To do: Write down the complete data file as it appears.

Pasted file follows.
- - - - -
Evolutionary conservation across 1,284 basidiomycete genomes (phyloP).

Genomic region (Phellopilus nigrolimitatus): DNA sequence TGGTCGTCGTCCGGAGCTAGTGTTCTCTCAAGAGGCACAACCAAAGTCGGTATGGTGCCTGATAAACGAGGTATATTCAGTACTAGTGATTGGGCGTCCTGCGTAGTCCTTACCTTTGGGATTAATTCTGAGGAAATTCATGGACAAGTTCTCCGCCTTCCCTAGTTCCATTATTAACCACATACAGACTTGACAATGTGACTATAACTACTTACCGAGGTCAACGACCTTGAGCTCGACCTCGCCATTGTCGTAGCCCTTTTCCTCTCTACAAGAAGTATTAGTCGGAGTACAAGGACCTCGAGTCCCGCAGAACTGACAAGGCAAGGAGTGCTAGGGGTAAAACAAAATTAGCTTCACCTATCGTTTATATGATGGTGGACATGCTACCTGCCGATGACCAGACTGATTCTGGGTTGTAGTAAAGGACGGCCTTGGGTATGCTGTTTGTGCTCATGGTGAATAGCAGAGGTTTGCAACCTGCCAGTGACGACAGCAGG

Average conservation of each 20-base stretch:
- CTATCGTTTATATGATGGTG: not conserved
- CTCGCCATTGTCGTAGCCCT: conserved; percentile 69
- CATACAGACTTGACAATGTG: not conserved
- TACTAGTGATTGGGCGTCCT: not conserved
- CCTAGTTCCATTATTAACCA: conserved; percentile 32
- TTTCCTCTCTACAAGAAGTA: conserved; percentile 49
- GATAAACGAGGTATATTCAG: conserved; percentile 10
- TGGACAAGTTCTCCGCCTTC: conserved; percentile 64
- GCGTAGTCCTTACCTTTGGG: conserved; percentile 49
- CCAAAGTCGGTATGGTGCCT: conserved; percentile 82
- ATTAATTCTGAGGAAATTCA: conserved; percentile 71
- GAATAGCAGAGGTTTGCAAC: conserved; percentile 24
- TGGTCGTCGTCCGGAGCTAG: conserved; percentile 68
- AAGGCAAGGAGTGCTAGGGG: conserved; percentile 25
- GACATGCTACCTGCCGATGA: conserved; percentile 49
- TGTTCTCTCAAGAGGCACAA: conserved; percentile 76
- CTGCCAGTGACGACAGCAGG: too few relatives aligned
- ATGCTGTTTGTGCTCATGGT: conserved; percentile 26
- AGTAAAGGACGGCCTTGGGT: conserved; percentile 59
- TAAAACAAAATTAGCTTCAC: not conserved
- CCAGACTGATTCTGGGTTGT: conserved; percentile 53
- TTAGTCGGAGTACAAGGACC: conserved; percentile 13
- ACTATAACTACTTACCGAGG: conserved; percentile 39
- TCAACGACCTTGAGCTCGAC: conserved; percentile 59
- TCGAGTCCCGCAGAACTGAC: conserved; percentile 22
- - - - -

Evolutionary conservation across 1,284 basidiomycete genomes (phyloP).

Genomic region (Phellopilus nigrolimitatus): DNA sequence TGGTCGTCGTCCGGAGCTAGTGTTCTCTCAAGAGGCACAACCAAAGTCGGTATGGTGCCTGATAAACGAGGTATATTCAGTACTAGTGATTGGGCGTCCTGCGTAGTCCTTACCTTTGGGATTAATTCTGAGGAAATTCATGGACAAGTTCTCCGCCTTCCCTAGTTCCATTATTAACCACATACAGACTTGACAATGTGACTATAACTACTTACCGAGGTCAACGACCTTGAGCTCGACCTCGCCATTGTCGTAGCCCTTTTCCTCTCTACAAGAAGTATTAGTCGGAGTACAAGGACCTCGAGTCCCGCAGAACTGACAAGGCAAGGAGTGCTAGGGGTAAAACAAAATTAGCTTCACCTATCGTTTATATGATGGTGGACATGCTACCTGCCGATGACCAGACTGATTCTGGGTTGTAGTAAAGGACGGCCTTGGGTATGCTGTTTGTGCTCATGGTGAATAGCAGAGGTTTGCAACCTGCCAGTGACGACAGCAGG

Average conservation of each 20-base stretch:
- CTATCGTTTATATGATGGTG: not conserved
- CTCGCCATTGTCGTAGCCCT: conserved; percentile 69
- CATACAGACTTGACAATGTG: not conserved
- TACTAGTGATTGGGCGTCCT: not conserved
- CCTAGTTCCATTATTAACCA: conserved; percentile 32
- TTTCCTCTCTACAAGAAGTA: conserved; percentile 49
- GATAAACGAGGTATATTCAG: conserved; percentile 10
- TGGACAAGTTCTCCGCCTTC: conserved; percentile 64
- GCGTAGTCCTTACCTTTGGG: conserved; percentile 49
- CCAAAGTCGGTATGGTGCCT: conserved; percentile 82
- ATTAATTCTGAGGAAATTCA: conserved; percentile 71
- GAATAGCAGAGGTTTGCAAC: conserved; percentile 24
- TGGTCGTCGTCCGGAGCTAG: conserved; percentile 68
- AAGGCAAGGAGTGCTAGGGG: conserved; percentile 25
- GACATGCTACCTGCCGATGA: conserved; percentile 49
- TGTTCTCTCAAGAGGCACAA: conserved; percentile 76
- CTGCCAGTGACGACAGCAGG: too few relatives aligned
- ATGCTGTTTGTGCTCATGGT: conserved; percentile 26
- AGTAAAGGACGGCCTTGGGT: conserved; percentile 59
- TAAAACAAAATTAGCTTCAC: not conserved
- CCAGACTGATTCTGGGTTGT: conserved; percentile 53
- TTAGTCGGAGTACAAGGACC: conserved; percentile 13
- ACTATAACTACTTACCGAGG: conserved; percentile 39
- TCAACGACCTTGAGCTCGAC: conserved; percentile 59
- TCGAGTCCCGCAGAACTGAC: conserved; percentile 22